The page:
A new study published today in JAMA (Journal of the American Medical Association) found that “taking a daily multivitamin did not reduce major cardiovascular events” in middle-aged and older, healthy, predominantly-white male physicians, a population which “may have limited generalizability” according to the study authors.
The multivitamin and cardiovascular disease arm of the Physicians’ Health Study (PHS) II, a large-scale, randomized, double-blind, placebo-controlled trial (RCT) to study the long-term effects of a multivitamin on the prevention of chronic disease, was conducted by researchers at Brigham and Women’s Hospital and Harvard Medical School and will be presented today at the American Heart Association’s Scientific Sessions 2012. PHS II studied nearly 15,000 male U.S. physicians aged 50 years and older for over a decade.
According to the Council for Responsible Nutrition (CRN), the leading trade association for the dietary supplement industry, the conclusion of this arm of the PHS II is not all together surprising. Consumers should not expect a multivitamin to do everything from filling nutrient gaps to preventing a whole host of diseases in otherwise healthy individuals. “We’re not surprised by these results, but they don’t discount the many other benefits that multivitamins provide, including filling nutrient gaps, helping prevent neural tube birth defects, and serving in combination with other healthy habits as a basic and affordable insurance policy for overall wellness,” said Duffy MacKay, N.D., vice president, scientific and regulatory affairs, CRN. “Even though two weeks ago this same study demonstrated a modest but significant reduction in total cancer risk in this same population, no one should expect the multivitamin to wipe out all diseases known to man.”
CRN also noted that while this is a well-designed, well-executed study, the authors make a valid point in acknowledging that it is not necessarily generalizable to the whole population. “This particular population was extremely healthy, with the physicians doing everything right to prevent heart disease. Their diets were healthy, their BMIs were low, they exercised, very few smoked, and the majority was on a daily aspirin regimen,” noted Dr. MacKay. “The floor in this population may have been too close to the ceiling for a simple multivitamin to have demonstrated additional benefit for preventing strokes and heart attacks. Unfortunately, this study population is not representative of your average American, and even the study authors note this study may have limited generalizability.”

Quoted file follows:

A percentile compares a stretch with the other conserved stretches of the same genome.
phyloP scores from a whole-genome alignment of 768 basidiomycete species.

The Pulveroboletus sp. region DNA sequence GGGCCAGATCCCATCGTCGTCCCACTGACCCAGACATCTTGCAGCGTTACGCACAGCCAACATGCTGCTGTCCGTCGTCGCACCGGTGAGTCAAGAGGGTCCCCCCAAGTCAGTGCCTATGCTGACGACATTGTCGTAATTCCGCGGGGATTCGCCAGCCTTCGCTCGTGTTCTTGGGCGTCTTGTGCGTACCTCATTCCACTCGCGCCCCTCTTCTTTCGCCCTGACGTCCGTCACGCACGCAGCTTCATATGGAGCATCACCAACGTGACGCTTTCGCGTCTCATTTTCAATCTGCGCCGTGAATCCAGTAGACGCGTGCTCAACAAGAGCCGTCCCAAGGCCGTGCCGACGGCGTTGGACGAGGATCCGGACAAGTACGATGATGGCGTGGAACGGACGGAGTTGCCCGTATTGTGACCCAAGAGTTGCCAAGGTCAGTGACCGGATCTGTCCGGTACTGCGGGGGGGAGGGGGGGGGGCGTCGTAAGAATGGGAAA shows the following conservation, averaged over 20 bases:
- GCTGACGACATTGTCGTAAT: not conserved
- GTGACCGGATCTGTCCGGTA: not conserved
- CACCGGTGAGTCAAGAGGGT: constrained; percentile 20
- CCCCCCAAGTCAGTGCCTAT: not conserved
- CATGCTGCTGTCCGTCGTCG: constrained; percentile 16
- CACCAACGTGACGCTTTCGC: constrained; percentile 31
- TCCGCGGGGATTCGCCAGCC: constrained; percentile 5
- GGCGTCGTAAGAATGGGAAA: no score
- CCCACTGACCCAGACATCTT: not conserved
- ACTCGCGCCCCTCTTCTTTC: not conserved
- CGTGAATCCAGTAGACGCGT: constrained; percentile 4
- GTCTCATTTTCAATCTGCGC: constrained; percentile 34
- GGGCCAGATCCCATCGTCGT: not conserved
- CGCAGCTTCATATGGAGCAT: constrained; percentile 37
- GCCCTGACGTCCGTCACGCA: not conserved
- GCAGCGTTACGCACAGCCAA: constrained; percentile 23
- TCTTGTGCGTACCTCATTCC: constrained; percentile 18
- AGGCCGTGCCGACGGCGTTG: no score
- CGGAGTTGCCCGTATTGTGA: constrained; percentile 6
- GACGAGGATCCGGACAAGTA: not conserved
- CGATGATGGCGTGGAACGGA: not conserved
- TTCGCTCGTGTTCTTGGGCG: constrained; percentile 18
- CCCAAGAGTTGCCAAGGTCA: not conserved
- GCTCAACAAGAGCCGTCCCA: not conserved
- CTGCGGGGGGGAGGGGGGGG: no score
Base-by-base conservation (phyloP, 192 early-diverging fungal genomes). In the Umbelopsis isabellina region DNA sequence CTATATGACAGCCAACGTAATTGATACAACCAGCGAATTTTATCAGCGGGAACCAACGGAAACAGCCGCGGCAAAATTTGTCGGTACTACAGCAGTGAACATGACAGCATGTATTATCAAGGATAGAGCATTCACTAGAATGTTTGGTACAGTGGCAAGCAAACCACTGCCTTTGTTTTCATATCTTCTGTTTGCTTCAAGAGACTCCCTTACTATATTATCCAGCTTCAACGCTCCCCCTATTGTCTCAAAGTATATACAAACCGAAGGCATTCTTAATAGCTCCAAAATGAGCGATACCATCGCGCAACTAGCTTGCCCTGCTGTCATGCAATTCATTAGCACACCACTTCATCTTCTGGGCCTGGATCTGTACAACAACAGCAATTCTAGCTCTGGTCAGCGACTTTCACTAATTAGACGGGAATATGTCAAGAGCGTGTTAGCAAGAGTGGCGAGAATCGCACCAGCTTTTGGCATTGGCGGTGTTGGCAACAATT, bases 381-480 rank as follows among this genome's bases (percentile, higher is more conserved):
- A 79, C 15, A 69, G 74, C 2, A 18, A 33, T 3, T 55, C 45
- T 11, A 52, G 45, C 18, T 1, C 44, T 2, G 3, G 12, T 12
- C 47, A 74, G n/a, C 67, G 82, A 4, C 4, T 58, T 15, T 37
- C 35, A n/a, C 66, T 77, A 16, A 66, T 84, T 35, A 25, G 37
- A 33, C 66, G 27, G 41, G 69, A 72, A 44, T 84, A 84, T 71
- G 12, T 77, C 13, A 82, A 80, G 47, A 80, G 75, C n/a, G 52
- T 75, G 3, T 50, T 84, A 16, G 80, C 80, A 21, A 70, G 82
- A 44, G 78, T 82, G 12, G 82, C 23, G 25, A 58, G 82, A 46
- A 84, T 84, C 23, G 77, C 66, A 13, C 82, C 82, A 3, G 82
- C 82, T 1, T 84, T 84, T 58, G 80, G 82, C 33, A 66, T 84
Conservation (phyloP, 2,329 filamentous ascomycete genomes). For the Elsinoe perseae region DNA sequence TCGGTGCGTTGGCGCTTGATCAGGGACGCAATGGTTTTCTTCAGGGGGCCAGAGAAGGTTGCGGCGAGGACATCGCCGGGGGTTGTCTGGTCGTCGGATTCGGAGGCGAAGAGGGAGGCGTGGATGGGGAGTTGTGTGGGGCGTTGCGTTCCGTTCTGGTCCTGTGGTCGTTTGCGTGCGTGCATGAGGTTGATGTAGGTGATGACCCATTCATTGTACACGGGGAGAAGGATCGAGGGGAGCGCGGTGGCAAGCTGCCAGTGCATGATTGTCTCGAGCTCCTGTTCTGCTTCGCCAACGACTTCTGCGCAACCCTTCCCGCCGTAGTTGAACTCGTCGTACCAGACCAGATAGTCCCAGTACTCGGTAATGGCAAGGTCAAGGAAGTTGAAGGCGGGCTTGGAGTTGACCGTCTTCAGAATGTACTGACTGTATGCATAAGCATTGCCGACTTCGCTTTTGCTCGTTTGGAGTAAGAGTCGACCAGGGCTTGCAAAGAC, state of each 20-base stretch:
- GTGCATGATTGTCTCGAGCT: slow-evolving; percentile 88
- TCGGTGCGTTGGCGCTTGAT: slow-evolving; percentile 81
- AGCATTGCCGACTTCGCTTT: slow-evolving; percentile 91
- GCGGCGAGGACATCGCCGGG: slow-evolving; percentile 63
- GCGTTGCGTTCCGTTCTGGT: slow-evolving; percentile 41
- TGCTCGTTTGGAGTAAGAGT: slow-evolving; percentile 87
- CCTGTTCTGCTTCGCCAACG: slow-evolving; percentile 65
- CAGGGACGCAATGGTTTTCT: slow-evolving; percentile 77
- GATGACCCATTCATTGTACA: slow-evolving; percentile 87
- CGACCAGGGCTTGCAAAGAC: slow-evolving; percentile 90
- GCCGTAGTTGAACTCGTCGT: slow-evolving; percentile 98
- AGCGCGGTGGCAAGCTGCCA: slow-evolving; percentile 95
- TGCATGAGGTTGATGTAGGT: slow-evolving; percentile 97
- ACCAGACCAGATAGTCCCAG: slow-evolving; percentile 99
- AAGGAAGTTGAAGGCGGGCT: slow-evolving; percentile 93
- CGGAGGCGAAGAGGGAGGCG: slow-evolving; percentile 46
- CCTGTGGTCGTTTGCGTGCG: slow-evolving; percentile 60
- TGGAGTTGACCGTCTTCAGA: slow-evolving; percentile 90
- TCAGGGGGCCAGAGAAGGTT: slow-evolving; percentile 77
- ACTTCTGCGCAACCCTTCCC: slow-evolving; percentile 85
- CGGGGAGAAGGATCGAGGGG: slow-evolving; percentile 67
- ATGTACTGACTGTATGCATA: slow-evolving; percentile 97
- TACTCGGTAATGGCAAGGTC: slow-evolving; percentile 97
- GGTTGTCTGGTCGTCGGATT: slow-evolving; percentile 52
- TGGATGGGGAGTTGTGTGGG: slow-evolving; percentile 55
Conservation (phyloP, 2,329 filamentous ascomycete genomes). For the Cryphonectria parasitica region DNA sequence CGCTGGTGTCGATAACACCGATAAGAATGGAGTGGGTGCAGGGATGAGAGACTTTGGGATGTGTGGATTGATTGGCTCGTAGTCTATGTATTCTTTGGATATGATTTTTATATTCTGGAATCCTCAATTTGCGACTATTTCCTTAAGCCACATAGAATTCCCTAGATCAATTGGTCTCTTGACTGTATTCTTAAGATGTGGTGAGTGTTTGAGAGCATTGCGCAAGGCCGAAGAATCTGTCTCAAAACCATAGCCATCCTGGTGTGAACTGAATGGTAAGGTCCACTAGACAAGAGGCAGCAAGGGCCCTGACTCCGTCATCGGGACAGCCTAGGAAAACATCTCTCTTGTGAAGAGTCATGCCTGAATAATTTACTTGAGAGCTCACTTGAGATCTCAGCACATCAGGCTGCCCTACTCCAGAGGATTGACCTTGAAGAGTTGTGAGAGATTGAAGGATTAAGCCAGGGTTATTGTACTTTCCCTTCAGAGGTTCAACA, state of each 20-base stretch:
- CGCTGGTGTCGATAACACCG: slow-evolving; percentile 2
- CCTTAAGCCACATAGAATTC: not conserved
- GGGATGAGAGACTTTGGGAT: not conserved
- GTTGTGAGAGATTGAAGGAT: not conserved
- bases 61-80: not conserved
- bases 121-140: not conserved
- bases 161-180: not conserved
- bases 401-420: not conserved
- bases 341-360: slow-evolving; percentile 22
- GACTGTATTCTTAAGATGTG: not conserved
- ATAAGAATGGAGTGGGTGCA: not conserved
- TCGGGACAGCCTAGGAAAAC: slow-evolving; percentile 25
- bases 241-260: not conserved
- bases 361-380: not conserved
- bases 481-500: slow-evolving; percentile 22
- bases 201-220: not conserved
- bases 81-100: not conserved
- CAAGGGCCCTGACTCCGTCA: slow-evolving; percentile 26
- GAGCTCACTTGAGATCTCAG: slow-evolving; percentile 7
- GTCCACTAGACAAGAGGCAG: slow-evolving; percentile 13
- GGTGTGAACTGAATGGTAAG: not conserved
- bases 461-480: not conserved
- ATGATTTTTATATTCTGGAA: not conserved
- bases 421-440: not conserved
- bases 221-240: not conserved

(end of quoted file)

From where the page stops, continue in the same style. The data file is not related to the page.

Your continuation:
Finally, CRN found it unfortunate that the accompanying editorial makes negative assumptions about the habits of vitamin users when research demonstrates supplement users are taking them in combination with other healthy lifestyle choices. The opinion that people take a multivitamin in lieu of other healthy habits that can lower heart disease risk is a recurring statement that lacks an evidentiary basis. “Government and other studies show that supplement users are more likely to be leaner and more physically active than non supplement users. Our own research shows similar kinds of results, with supplement users being more likely than non-users to try to eat a healthy diet, engage in regular physical activity, and see a doctor regularly. It’s the whole lifestyle package, including consistent, long-term use of vitamins, that helps lead to good health,” concluded Dr. MacKay.
CRN’s most recent annual consumer survey on dietary supplements found, consistent with years past, that the multivitamin is the most popular dietary supplement, with 52 percent of American adults taking multivitamins; 42 percent of American adults taking multivitamins regularly. Additionally, the Life…supplemented Healthcare Professionals Impact Study found that 72 percent of physicians personally use dietary supplements and the multivitamin is the most popular dietary supplement taken by this population.